We did the Première Manche - the first round - of A Travers riding across France from Dieppe to Marseille in the summer of 2009, and it was the original inspiration for this blog. The plan to put the 'band back together again' for another go in 2013 for the second installment fell on stoney ground, with life just getting in the way for too many of us, much to our disappointment. However, our enthusiasm for the bike remains undimmed, and so I'll keep posting my thoughts on the diverse and beautiful facets of the sport regardless. But there's bound to be another big 'adventure ride' coming soon - quite possibly in Italy - so potentially a name change too: Attraverso l'Italia in Bicicletta anyone?



Sunday, 6 May 2012

Something Missing?

It's probably a fair statement to say that the majority of bikes at the top-end of the market are assembled piecemeal from individually-purchased components, carefully selected by the discerning bikie after long hours of deliberation and research; it's a process that can easily descend into near obsession and the topic of often-heated conversations on many a club run. Cutting-edge composite technology and metal engineering and their influence on our component choices are an integral part of the racing cycling experience, and an aspect that makes the sport even more engaging, certainly for a poseur and geek like me. Alongside training miles, race results and clothing choices, everything about the dream bike's build is a pored-over choice, discussed and debated, and not only for what are supposedly the extremely personal 'contact' points like saddle, bars and ... pedals. Yeah, pedals. Kinda vital on a bike, wouldn't you say?

Given the role they play, what I'm finding difficult to understand is why bike manufacturers are increasingly viewing this component as somehow optional in their advertising. Surely their omission renders the bike incomplete, unrideable, useless, in the same vein as advertising a Ferrari without its Pirelli P Zeroes might be. Look through bike mags and sites and you'll note the trend to include bike weights quoted excluding pedals, as if this unsung component were somehow simply an optional extra. Marvel over expensively lit studio shots of the top-of-the-range machine in question, nothing left to chance in the attempt to engender unbridled desire for their product, and the very means of propulsion are missing. If it were a refreshing bottle of lager, it would've had the complete food-stylist treatment and be sprayed with droplets of condensation, to reach out and whisper 'chilled' and 'thirst quenching'. On bikes the ten-past-two wristwatch-marketing equivalent has always been displaying the bike in the big ring and smallest sprocket, since 53x12 shouts speed (but only when you're using our bike, obviously). But including pedals, surely.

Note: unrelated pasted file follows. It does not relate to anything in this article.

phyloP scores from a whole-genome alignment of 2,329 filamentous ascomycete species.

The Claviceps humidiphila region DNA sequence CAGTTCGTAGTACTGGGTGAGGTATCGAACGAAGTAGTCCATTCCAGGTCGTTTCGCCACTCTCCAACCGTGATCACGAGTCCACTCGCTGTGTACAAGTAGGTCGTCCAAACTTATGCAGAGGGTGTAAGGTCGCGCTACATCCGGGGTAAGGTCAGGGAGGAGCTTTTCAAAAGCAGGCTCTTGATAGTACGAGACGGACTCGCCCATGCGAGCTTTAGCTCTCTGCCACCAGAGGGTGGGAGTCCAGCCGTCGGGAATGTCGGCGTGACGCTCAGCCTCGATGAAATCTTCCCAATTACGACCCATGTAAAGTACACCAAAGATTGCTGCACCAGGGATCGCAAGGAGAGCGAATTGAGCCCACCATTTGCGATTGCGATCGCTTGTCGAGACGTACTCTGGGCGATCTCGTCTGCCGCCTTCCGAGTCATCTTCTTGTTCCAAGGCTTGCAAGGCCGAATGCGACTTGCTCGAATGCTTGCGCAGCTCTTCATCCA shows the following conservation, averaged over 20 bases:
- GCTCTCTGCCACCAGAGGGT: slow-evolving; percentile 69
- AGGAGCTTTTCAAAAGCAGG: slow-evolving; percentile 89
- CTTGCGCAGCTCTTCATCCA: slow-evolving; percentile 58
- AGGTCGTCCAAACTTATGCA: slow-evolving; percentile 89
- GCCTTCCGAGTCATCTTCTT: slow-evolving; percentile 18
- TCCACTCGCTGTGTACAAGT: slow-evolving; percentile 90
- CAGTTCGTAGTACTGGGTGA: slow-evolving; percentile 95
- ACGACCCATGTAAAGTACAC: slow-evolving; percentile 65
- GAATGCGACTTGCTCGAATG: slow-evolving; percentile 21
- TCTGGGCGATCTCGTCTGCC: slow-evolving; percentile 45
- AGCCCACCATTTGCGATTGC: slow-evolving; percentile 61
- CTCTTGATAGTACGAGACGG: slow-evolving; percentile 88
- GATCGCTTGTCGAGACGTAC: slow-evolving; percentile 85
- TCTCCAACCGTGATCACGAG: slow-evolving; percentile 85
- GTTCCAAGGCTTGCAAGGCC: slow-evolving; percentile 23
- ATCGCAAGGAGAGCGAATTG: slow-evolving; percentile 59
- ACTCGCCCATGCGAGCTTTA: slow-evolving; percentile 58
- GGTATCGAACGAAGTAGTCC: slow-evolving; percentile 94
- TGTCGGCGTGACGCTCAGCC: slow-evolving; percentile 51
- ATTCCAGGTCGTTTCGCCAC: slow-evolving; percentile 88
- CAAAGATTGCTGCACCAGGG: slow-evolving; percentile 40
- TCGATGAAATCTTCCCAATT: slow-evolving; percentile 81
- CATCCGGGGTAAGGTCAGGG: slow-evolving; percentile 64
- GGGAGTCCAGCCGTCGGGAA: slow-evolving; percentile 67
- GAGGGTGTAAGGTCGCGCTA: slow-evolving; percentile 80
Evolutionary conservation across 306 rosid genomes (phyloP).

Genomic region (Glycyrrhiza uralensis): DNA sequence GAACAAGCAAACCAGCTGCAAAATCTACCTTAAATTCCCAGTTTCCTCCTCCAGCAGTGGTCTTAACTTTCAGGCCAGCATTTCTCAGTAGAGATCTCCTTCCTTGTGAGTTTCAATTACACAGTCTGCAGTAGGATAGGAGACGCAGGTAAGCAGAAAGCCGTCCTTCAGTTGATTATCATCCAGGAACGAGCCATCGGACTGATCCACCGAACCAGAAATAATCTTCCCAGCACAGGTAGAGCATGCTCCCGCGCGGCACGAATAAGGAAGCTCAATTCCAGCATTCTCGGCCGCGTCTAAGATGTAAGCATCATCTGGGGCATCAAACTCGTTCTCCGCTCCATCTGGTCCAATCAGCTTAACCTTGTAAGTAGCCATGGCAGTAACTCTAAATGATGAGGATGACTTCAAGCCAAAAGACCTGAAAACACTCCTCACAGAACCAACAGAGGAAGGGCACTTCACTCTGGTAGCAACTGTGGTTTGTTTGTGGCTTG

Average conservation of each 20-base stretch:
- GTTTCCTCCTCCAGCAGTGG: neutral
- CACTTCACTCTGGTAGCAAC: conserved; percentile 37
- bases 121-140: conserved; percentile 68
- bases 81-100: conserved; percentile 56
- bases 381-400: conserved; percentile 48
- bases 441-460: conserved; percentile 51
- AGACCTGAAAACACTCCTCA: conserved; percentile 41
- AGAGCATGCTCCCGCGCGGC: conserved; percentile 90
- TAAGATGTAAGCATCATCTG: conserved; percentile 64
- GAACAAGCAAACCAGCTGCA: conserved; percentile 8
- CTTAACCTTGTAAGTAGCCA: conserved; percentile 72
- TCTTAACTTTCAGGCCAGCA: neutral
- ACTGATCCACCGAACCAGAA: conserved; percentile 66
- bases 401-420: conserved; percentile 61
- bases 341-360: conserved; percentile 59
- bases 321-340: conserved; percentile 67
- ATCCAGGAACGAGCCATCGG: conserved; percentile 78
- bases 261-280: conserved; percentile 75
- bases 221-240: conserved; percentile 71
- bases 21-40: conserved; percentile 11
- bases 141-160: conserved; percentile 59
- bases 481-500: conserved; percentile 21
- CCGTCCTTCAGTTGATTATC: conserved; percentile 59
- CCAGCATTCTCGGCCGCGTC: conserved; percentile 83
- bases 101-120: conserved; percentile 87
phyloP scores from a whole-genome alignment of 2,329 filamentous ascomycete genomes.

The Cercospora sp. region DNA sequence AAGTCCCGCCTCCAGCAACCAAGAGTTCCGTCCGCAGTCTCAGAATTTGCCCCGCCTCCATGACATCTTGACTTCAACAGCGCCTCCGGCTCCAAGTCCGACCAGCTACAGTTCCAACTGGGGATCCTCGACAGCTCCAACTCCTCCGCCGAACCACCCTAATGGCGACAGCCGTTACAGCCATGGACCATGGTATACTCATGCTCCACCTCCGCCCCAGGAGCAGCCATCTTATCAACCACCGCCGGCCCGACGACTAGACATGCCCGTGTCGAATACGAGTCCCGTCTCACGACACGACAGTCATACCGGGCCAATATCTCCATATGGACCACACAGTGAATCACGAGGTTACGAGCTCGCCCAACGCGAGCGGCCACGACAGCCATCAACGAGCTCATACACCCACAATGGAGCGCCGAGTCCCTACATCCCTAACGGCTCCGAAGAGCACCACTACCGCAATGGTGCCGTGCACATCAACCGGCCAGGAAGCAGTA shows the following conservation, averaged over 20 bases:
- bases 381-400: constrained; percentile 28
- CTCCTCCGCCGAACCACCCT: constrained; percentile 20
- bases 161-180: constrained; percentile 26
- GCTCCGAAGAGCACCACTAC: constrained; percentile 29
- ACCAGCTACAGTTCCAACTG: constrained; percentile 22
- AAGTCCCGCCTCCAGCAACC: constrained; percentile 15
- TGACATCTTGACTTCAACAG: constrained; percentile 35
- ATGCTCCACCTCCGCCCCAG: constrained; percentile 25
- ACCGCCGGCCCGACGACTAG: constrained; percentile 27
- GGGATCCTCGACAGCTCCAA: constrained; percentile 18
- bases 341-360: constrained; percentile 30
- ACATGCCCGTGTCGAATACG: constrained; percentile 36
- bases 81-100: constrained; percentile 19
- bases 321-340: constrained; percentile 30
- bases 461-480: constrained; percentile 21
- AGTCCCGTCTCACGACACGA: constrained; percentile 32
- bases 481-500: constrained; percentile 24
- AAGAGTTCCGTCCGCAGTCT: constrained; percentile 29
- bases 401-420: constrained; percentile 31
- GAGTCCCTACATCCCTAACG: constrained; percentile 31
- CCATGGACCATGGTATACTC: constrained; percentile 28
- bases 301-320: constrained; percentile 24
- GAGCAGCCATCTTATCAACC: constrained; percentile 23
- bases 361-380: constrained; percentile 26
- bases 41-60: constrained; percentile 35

I've already mentioned the wonderful advertising that Ten Speed Drive Imports used to place in Winning Magazine in the 1980s in this blog - it was teenage desire-affirming hard-core bike porn, not seen anything like it since, more's the pity - and the pedals were always on there. Why wouldn't they be?

Image by steel-is-real
Perhaps back in the day it was a given that if you'd selected a Campag gruppo for your bike, then the pedals would also be from Vicenza - and no doubt matched with their alloy toe-clips and Alfredo Binda Extra toestraps. The same would be true of a Shimano or Stronglight/Spidel equipped bike: all the advertisements would include a pedal, out of - dare I venture - completeness. So, was it simply because in the past there was less choice, and so less scope for upsetting a potential punter's sensibilities with the inclusion of what might not be their preferred pedal? Best not try and influence their thinking, heh?
Today, the bars, the saddle, the groupset, wheels and tyres are all still there - unsurprisingly to me - but frame manufacturers appear to baulk at going as far as including pedals. The only reason I can think for their exclusion is that the multitude of providers, styles and engagement mechanisms preclude them from being displayed, as if the frame manufacturer is avoiding the endorsement of a particular brand or mechanism through fear of causing some kind of offence - we're all so easily offended these days after all - leaving this gaping hole in the complete picture to be filled by the consumer's personal whim. Show them a pedal option they don't like, and they might pass on the bike as a whole. Then again, surely any component selection is only about personal taste, and we can mix and match as much as we like (although it's not something I'd do - I'm unashamedly Italian when it comes to what I choose for my bikes)?

So what is it with pedals? Check out these top-flight 'hero' bikes on these manufacturers' sites, and you'll note that there's not a pedal to be seen:

I don't get it. I've already touched on contact points (yep, pun intended), but surely tyre choice is just as personal, with a potentially broader gamut available depending on intended usage. The modern trend for factory-built wheelsets would also undermine this reasoning - high-profile or low, ceramic bearings or not, tubulars or clinchers. Or even the latest road-tubeless innovations. So, does anyone out there have any ideas? What is it about poor old pedals that makes them persona non-grata in bike advertsing?